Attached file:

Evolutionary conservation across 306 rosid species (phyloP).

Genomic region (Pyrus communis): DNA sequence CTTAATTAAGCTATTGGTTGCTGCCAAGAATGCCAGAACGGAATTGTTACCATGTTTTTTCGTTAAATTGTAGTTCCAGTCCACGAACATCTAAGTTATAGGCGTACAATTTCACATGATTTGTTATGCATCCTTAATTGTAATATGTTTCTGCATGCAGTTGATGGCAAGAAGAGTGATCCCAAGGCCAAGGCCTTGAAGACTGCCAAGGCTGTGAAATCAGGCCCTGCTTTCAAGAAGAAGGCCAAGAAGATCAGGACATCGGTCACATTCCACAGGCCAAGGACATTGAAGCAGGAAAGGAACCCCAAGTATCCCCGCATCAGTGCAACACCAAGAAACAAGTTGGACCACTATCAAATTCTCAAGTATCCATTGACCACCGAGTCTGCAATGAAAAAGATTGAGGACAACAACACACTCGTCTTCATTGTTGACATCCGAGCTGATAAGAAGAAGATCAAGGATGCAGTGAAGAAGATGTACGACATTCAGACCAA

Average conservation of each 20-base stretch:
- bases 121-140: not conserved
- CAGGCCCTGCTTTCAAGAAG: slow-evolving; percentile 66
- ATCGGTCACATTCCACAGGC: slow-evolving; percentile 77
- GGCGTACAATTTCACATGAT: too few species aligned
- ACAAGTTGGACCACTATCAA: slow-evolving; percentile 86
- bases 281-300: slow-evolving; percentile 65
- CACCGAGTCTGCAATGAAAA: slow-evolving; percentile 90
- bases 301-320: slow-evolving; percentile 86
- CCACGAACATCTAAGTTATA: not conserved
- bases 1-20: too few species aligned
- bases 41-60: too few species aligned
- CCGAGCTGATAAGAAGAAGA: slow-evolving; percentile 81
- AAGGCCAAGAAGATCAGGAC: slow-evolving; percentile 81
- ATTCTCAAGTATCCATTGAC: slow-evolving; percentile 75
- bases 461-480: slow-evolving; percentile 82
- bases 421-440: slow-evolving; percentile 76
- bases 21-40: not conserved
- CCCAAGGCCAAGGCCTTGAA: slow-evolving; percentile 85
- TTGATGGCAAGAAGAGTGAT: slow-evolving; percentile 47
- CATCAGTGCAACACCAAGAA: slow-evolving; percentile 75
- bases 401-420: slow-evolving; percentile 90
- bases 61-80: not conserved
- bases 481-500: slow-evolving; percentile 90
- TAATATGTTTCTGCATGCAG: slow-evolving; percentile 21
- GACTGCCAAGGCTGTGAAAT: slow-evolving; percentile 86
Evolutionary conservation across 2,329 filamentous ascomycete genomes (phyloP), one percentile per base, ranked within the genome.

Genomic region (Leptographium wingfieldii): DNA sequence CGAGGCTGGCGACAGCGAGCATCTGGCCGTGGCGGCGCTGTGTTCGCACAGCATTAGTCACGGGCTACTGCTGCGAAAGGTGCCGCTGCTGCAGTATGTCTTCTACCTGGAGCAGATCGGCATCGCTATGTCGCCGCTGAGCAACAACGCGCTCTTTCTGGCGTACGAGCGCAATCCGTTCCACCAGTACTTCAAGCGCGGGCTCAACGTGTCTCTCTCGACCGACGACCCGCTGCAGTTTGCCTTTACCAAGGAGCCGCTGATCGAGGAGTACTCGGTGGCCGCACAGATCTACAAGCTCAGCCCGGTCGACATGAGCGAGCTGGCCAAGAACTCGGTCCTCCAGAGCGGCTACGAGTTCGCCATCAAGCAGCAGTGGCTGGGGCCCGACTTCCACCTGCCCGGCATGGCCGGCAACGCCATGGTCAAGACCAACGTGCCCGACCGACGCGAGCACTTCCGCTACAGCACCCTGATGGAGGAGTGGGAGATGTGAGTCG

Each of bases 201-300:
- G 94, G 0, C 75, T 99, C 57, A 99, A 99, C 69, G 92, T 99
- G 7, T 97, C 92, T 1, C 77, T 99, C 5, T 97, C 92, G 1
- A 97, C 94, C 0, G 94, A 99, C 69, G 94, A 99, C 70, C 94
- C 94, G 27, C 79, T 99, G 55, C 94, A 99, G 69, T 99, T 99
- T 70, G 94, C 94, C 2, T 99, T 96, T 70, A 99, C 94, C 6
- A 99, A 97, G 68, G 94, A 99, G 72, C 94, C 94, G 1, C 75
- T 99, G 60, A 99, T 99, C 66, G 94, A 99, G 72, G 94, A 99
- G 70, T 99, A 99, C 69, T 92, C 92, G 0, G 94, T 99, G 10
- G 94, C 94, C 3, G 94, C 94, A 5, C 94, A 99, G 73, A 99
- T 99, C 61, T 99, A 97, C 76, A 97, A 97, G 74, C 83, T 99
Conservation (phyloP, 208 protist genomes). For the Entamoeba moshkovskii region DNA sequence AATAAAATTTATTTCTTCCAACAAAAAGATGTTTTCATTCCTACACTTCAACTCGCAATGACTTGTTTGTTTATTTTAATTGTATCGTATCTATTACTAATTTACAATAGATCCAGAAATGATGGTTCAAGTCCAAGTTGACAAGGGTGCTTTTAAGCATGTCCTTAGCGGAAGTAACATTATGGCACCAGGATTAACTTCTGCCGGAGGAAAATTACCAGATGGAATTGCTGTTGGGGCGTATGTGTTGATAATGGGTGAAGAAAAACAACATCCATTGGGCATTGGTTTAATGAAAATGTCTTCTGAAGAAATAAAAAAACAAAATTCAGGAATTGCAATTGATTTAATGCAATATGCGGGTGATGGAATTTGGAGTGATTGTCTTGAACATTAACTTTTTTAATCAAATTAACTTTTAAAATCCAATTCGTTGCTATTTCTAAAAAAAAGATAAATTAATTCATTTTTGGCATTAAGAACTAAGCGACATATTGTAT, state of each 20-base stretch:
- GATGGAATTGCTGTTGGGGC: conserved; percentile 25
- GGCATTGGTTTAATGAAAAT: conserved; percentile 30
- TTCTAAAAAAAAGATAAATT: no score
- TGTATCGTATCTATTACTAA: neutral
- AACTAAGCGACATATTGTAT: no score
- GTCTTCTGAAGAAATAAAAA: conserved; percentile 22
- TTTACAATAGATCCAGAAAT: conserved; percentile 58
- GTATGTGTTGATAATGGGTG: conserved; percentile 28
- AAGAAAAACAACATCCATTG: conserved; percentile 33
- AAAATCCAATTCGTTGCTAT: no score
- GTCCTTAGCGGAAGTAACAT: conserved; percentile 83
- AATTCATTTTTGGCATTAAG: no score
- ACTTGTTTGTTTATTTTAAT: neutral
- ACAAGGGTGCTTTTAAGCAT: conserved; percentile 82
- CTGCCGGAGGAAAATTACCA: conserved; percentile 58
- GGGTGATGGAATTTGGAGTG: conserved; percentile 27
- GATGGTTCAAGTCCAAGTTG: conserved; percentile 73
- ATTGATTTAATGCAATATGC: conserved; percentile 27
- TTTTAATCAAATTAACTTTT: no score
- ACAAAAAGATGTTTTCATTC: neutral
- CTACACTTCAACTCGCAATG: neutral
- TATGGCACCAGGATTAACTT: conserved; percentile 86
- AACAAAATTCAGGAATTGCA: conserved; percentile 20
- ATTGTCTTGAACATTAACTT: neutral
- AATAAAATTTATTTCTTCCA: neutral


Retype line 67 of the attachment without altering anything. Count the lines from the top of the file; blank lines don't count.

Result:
- AATAAAATTTATTTCTTCCA: neutral